Moroccan dancer-choreographer Bouchra Ouizguen’s Corbeaux (Crows) is a site-specific living sculpture that will move throughout the Brooklyn Museum’s Beaux-Arts Court 9/30 and 10/1 (free with museum admission). Drag fave Dickie Beau conjures Marilyn Monroe and Judy Garland in Blackouts 10/5-8 at Abrons Arts Center ($30). Adelheid Roosen and Nazmiye Oral transform FIAF’s Le Skyroom into an intimate living room in No Longer without You 10/12-15 ($25), in which traditional Muslim immigrant Havva Oral and her Westernized daughter, Nazmiye, discuss faith, sexuality, identity, and more. In addition, Alain Willaume’s immersive exhibition, “VULNERABLE,” will be on view 9/15 to 10/28 in the FIAF Gallery (free), and Sophie Calle’s Voir la mer, set by the Black Sea in Istanbul, will be projected on Times Square billboards every night in October at 11:57 as part of the monthly Midnight Moment program.
Who: Jonah Bokaer
What: The Disappearance Portraits
Where: Arthur Ross Terrace and Garden, Cooper Hewitt, Smithsonian Design Museum, 90th St. between Madison & Fifth Aves.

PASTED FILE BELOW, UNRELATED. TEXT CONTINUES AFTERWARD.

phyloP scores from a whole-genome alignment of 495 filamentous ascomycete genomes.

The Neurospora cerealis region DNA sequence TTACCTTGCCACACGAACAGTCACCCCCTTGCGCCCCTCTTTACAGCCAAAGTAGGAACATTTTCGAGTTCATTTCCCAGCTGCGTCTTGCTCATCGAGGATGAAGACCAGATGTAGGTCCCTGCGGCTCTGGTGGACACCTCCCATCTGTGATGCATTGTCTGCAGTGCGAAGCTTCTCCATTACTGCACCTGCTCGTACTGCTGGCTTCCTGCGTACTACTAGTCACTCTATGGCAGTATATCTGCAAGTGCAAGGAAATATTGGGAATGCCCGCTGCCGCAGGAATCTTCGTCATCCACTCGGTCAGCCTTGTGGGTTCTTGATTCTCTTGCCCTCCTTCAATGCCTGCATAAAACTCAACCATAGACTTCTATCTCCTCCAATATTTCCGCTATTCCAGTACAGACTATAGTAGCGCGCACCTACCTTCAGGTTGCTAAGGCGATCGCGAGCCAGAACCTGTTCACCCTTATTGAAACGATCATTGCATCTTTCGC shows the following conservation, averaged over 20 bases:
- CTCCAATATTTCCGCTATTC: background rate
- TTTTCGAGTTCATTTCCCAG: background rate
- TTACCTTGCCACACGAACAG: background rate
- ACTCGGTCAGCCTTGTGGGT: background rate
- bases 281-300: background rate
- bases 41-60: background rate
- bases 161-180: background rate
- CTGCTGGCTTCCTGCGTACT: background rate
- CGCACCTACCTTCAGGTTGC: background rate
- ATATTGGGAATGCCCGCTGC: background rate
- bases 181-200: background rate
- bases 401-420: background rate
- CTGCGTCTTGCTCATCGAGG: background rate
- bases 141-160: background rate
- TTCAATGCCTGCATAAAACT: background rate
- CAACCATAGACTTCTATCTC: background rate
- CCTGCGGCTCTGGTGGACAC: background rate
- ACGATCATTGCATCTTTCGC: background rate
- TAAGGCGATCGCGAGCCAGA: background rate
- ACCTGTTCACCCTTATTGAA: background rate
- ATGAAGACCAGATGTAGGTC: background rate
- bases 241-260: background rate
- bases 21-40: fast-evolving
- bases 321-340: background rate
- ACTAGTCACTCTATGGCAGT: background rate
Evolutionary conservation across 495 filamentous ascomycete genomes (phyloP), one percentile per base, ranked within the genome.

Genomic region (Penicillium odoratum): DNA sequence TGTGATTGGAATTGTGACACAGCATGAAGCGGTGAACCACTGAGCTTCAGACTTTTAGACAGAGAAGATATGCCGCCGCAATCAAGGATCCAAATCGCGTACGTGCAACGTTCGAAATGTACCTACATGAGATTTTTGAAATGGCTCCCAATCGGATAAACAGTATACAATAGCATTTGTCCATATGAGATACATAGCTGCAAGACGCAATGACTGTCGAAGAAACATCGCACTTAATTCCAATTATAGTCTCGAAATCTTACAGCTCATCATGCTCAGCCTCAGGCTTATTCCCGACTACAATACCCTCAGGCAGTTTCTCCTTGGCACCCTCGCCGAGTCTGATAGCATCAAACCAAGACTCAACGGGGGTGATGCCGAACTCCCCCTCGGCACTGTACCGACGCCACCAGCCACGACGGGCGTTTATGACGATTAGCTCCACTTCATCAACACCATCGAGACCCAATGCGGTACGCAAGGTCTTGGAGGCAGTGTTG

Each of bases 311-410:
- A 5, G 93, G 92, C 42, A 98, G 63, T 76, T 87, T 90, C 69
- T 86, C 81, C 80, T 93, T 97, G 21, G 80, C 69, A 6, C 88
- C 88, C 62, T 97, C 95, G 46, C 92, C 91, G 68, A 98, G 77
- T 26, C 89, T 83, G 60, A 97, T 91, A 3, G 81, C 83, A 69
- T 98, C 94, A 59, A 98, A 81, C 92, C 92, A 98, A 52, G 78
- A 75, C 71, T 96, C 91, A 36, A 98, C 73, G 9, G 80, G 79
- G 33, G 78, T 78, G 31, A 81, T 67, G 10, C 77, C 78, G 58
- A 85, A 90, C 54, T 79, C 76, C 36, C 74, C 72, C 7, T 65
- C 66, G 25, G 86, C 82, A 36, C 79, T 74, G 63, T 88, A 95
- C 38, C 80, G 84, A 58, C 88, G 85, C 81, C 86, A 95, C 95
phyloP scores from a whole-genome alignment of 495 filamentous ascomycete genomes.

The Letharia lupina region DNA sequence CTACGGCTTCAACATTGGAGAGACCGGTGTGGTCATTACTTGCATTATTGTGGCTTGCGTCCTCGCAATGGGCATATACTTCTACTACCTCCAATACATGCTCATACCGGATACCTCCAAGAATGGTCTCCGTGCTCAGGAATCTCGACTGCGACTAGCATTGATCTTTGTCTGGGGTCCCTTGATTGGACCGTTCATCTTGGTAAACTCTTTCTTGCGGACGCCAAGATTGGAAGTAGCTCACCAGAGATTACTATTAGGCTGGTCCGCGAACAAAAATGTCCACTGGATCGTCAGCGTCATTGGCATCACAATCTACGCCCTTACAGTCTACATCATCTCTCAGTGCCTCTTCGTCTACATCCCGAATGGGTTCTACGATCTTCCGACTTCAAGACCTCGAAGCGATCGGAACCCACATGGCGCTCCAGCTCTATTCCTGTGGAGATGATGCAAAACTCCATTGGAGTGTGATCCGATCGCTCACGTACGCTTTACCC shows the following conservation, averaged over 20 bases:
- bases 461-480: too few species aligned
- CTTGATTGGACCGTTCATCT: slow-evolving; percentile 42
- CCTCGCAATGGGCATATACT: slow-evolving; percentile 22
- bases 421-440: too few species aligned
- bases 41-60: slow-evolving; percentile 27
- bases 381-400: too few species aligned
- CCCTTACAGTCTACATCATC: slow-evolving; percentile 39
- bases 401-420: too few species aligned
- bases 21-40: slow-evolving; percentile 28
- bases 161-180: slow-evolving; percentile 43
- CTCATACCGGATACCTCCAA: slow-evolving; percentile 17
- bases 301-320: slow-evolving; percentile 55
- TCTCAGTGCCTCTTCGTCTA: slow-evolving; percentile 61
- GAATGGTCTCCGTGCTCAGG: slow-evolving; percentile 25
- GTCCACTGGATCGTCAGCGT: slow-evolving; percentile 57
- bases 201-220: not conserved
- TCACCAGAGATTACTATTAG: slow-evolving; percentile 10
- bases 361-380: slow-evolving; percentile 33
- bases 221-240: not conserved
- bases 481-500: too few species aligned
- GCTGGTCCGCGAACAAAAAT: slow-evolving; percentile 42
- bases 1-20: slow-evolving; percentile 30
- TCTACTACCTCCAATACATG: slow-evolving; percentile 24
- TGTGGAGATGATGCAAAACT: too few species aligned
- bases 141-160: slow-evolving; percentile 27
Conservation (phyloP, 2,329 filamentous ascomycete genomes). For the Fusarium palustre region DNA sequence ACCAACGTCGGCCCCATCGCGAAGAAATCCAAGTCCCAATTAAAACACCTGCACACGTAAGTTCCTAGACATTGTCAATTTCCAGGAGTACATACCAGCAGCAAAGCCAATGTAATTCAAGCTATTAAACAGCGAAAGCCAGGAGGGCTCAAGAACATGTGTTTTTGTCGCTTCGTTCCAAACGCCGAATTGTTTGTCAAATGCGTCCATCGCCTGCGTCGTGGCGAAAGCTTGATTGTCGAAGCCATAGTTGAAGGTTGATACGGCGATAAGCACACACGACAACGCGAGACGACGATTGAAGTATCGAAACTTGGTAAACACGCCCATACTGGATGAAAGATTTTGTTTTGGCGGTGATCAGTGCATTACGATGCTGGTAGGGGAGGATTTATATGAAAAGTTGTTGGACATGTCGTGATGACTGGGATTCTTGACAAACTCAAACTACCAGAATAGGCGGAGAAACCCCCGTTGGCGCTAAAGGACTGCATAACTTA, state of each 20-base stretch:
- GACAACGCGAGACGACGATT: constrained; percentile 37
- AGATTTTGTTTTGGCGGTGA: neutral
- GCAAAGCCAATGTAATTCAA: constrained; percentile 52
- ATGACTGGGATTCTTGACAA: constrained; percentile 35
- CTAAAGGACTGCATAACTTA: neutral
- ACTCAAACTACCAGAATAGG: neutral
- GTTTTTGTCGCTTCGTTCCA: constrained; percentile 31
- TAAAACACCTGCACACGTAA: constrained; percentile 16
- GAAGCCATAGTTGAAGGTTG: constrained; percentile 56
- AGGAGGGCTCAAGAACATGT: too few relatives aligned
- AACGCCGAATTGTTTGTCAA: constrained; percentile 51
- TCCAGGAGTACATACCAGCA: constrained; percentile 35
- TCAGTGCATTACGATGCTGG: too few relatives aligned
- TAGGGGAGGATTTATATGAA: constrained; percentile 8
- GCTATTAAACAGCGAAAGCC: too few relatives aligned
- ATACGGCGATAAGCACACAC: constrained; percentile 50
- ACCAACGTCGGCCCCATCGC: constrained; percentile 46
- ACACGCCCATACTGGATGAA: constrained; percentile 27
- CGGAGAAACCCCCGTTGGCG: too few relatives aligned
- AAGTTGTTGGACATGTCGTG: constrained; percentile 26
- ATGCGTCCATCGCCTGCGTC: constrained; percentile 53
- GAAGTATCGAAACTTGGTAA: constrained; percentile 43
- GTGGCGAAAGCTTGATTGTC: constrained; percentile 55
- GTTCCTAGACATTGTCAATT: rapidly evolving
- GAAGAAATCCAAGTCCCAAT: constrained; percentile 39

When: Thursday, August 24, $13-$15, 6:00
Why: The summer Thursdays Cocktails at Cooper Hewitt series concludes August 24 with American choreographer and visual artist Jonah Bokaer’s The Disappearance Portraits, taking place in the Smithsonian Design Museum’s Arthur Ross Terrace and Garden. Bokaer, whose previous works include Eclipse, Triple Echo, Rules of the Game and Neither, will be performing to original music by Soundwalk Collective. The site-specific live installation was inspired by research Bokaer conducted into his family history and the Mediterranean migration crisis.